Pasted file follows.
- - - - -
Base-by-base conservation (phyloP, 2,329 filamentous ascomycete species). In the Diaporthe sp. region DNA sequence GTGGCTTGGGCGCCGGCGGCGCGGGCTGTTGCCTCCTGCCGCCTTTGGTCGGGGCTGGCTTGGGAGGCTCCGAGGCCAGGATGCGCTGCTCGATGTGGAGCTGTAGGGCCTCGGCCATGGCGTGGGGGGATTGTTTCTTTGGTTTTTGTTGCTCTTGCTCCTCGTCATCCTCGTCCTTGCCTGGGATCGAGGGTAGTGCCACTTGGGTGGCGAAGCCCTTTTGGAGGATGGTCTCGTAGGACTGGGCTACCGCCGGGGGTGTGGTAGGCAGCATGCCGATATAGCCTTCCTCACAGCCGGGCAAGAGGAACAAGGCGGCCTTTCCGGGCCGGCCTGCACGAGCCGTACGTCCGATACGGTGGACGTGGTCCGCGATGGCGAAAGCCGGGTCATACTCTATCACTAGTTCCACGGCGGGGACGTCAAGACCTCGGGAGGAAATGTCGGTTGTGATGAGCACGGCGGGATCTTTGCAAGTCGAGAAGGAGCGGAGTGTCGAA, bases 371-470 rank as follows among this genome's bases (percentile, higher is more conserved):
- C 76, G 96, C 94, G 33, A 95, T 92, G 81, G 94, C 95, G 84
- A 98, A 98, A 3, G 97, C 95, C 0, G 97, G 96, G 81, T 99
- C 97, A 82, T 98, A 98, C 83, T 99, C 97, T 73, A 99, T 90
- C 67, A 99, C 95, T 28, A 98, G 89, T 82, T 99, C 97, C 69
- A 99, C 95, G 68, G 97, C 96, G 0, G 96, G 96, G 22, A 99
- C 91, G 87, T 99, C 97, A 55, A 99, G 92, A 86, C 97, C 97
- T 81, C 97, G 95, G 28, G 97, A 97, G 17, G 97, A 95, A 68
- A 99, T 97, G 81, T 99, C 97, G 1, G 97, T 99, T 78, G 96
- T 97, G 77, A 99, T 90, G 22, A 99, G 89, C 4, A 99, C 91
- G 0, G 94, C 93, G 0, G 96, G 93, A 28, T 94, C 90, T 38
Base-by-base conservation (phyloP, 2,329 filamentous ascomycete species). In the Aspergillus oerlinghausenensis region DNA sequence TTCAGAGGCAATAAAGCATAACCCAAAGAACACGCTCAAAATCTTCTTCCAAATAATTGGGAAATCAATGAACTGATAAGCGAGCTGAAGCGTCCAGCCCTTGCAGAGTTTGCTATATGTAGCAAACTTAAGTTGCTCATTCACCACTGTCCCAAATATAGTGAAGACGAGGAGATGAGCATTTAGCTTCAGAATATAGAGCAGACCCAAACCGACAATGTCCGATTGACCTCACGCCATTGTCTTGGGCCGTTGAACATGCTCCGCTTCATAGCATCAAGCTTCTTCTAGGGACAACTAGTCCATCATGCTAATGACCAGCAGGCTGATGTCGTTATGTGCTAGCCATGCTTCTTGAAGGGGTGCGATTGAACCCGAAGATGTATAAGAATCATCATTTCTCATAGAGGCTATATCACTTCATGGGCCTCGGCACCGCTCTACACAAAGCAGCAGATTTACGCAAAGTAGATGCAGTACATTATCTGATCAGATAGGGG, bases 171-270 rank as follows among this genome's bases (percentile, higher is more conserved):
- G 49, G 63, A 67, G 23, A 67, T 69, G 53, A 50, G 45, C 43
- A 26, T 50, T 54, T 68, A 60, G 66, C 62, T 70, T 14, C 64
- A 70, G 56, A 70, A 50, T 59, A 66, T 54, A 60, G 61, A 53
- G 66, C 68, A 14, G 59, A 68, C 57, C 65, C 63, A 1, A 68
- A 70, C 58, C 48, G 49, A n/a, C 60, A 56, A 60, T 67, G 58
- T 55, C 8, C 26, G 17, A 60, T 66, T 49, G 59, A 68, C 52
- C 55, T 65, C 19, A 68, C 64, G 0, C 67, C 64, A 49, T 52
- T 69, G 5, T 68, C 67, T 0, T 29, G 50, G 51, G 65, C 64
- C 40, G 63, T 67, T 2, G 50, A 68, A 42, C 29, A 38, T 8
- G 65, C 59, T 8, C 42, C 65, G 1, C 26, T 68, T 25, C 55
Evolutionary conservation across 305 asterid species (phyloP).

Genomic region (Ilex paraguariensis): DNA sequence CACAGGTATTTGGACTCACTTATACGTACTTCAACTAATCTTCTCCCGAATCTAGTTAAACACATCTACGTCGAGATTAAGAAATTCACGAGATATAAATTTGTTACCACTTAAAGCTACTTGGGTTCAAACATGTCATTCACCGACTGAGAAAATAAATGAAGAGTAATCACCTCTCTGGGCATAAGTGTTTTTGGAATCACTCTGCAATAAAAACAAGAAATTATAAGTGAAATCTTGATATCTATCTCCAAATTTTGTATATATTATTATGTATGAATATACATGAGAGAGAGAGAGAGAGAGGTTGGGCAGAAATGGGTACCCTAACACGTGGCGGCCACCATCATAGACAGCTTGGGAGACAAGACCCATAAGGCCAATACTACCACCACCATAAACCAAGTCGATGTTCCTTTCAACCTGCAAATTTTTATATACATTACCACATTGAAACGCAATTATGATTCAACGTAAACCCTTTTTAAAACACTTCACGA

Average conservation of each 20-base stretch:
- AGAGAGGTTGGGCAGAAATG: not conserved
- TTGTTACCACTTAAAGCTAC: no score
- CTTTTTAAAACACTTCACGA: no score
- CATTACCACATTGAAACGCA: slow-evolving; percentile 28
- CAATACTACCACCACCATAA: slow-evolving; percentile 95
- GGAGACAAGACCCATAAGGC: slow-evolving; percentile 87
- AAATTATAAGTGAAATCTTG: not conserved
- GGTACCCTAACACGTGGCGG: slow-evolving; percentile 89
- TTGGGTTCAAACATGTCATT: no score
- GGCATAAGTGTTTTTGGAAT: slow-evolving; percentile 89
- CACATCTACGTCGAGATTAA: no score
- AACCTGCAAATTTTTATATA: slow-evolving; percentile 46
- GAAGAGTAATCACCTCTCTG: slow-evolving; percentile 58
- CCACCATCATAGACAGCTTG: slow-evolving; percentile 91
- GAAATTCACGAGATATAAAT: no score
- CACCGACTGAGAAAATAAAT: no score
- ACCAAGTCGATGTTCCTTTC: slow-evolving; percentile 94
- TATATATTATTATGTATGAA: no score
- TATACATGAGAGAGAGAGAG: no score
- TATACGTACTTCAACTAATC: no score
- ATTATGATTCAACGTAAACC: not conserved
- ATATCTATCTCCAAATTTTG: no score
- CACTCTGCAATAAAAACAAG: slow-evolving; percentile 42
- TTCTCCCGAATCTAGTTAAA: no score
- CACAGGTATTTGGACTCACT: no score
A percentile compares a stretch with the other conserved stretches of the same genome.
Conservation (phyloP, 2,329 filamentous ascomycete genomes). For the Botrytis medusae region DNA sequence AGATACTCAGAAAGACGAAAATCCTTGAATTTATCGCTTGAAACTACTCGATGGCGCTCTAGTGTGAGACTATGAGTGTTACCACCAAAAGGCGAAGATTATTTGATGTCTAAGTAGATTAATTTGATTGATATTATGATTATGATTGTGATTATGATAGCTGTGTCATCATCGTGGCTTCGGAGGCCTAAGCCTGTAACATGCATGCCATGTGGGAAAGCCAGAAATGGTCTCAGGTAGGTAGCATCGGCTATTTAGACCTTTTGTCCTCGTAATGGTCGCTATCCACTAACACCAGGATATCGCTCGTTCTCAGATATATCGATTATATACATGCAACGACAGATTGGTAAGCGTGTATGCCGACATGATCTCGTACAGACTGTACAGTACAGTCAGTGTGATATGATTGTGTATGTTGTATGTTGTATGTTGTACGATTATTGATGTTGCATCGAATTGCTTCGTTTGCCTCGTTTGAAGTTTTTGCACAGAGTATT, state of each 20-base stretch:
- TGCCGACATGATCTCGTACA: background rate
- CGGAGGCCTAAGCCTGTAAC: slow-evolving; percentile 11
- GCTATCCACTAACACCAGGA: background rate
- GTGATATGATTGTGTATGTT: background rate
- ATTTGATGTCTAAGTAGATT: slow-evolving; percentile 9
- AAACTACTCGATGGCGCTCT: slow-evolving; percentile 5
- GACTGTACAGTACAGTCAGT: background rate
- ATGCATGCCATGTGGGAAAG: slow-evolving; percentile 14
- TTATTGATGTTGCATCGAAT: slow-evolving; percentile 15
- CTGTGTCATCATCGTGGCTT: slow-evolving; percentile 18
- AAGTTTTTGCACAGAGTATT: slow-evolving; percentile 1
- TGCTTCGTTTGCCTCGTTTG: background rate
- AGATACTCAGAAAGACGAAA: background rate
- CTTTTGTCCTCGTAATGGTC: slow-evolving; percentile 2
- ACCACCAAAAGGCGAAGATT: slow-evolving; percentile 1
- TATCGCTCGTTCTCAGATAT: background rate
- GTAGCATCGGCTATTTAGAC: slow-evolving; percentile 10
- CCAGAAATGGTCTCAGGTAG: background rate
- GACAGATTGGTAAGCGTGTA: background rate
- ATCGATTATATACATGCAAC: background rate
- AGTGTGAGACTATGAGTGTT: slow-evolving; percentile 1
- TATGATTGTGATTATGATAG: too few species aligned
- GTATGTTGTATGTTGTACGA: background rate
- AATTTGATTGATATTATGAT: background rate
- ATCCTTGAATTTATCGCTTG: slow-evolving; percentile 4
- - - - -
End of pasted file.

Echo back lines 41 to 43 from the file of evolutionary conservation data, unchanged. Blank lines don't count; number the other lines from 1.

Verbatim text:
- CACCGACTGAGAAAATAAAT: no score
- ACCAAGTCGATGTTCCTTTC: slow-evolving; percentile 94
- TATATATTATTATGTATGAA: no score